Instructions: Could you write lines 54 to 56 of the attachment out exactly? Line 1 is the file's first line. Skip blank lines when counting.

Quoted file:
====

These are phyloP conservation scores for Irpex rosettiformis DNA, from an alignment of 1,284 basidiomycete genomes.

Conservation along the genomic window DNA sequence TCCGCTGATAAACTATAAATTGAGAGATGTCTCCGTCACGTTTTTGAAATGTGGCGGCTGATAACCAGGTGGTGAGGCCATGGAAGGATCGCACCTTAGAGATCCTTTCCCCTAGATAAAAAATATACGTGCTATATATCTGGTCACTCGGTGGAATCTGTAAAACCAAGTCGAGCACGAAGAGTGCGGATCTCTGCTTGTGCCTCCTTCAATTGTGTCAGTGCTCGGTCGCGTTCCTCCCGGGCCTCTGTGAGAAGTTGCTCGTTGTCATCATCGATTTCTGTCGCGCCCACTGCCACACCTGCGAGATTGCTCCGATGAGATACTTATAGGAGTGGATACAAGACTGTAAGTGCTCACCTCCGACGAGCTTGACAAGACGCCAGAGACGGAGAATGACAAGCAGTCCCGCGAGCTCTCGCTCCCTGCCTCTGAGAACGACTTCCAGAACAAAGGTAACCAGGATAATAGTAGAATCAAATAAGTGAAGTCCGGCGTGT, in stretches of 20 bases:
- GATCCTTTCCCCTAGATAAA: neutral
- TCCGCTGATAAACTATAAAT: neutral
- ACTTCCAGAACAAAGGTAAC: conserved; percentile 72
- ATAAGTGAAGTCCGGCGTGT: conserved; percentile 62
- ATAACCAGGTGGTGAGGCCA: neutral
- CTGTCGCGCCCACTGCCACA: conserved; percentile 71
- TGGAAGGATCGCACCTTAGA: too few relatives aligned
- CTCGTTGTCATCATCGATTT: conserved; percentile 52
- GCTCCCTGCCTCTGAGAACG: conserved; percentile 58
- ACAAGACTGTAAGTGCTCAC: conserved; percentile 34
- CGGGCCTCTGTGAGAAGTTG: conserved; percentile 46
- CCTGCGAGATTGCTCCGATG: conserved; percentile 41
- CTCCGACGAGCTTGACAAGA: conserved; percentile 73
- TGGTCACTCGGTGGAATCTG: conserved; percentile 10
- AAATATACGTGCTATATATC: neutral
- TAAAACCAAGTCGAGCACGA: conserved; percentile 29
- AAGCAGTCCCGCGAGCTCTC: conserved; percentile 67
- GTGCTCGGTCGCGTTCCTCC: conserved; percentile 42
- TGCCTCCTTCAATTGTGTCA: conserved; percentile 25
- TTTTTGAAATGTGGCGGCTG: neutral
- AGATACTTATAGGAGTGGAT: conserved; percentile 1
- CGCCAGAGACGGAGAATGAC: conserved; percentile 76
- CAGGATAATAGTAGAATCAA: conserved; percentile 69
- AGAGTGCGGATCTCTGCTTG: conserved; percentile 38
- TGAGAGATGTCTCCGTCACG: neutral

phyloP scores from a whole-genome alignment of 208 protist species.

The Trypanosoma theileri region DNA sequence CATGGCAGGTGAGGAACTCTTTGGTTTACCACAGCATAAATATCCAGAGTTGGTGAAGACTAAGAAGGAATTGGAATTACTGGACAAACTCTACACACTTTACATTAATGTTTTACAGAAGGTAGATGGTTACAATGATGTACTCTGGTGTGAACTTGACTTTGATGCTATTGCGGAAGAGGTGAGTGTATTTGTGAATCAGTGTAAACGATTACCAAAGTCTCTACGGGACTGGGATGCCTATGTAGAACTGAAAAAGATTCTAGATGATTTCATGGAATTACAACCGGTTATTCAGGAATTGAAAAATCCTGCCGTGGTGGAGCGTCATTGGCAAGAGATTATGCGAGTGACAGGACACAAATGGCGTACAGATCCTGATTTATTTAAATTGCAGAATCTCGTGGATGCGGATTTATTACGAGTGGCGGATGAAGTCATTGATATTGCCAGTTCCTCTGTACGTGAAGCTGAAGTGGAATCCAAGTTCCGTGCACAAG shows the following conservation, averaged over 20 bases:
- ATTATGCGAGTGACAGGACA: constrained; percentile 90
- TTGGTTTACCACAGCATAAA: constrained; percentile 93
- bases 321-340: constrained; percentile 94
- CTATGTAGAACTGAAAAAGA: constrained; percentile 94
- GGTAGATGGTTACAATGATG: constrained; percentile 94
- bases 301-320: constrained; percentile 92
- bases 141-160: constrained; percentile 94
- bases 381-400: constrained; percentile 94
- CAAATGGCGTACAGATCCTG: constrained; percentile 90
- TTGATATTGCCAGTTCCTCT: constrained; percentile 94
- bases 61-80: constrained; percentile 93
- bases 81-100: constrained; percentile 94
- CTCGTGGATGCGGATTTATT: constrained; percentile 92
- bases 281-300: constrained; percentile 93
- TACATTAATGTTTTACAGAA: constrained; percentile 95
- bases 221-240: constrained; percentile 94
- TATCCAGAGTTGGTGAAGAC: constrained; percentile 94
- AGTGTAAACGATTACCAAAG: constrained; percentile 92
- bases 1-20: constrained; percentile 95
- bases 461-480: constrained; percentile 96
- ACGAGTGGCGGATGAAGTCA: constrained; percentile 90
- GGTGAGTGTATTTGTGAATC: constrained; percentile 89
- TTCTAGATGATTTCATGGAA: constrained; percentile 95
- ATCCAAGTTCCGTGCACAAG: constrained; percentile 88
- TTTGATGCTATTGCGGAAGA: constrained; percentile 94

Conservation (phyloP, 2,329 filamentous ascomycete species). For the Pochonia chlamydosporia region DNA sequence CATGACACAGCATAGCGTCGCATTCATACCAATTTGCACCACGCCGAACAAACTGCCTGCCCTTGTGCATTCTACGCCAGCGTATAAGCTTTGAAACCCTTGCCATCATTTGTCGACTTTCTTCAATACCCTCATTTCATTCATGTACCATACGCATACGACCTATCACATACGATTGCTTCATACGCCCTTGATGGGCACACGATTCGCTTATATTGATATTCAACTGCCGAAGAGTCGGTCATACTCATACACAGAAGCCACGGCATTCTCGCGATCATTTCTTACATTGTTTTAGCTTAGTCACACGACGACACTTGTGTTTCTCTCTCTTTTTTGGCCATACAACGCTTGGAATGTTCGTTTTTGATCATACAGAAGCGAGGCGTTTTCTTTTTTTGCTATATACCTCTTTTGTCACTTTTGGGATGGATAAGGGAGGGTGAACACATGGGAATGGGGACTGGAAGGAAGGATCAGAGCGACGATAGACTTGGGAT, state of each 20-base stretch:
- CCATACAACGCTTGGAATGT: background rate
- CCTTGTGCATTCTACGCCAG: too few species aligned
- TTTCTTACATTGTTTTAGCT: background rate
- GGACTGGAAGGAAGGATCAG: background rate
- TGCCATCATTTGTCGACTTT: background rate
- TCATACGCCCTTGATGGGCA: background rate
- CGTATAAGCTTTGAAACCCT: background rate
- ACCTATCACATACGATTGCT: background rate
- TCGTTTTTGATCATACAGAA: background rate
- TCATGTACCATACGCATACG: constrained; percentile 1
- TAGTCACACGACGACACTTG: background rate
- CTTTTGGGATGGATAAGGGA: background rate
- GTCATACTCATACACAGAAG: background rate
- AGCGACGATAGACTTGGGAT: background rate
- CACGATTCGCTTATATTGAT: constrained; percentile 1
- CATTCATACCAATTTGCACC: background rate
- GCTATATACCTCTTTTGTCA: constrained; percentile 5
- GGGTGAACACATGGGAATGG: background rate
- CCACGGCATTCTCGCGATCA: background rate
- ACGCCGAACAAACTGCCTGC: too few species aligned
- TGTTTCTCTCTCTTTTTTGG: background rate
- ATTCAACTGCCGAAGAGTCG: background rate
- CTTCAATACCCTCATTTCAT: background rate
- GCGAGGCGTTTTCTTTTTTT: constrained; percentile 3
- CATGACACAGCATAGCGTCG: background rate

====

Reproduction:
- TTTGATGCTATTGCGGAAGA: constrained; percentile 94

Conservation (phyloP, 2,329 filamentous ascomycete species). For the Pochonia chlamydosporia region DNA sequence CATGACACAGCATAGCGTCGCATTCATACCAATTTGCACCACGCCGAACAAACTGCCTGCCCTTGTGCATTCTACGCCAGCGTATAAGCTTTGAAACCCTTGCCATCATTTGTCGACTTTCTTCAATACCCTCATTTCATTCATGTACCATACGCATACGACCTATCACATACGATTGCTTCATACGCCCTTGATGGGCACACGATTCGCTTATATTGATATTCAACTGCCGAAGAGTCGGTCATACTCATACACAGAAGCCACGGCATTCTCGCGATCATTTCTTACATTGTTTTAGCTTAGTCACACGACGACACTTGTGTTTCTCTCTCTTTTTTGGCCATACAACGCTTGGAATGTTCGTTTTTGATCATACAGAAGCGAGGCGTTTTCTTTTTTTGCTATATACCTCTTTTGTCACTTTTGGGATGGATAAGGGAGGGTGAACACATGGGAATGGGGACTGGAAGGAAGGATCAGAGCGACGATAGACTTGGGAT, state of each 20-base stretch:
- CCATACAACGCTTGGAATGT: background rate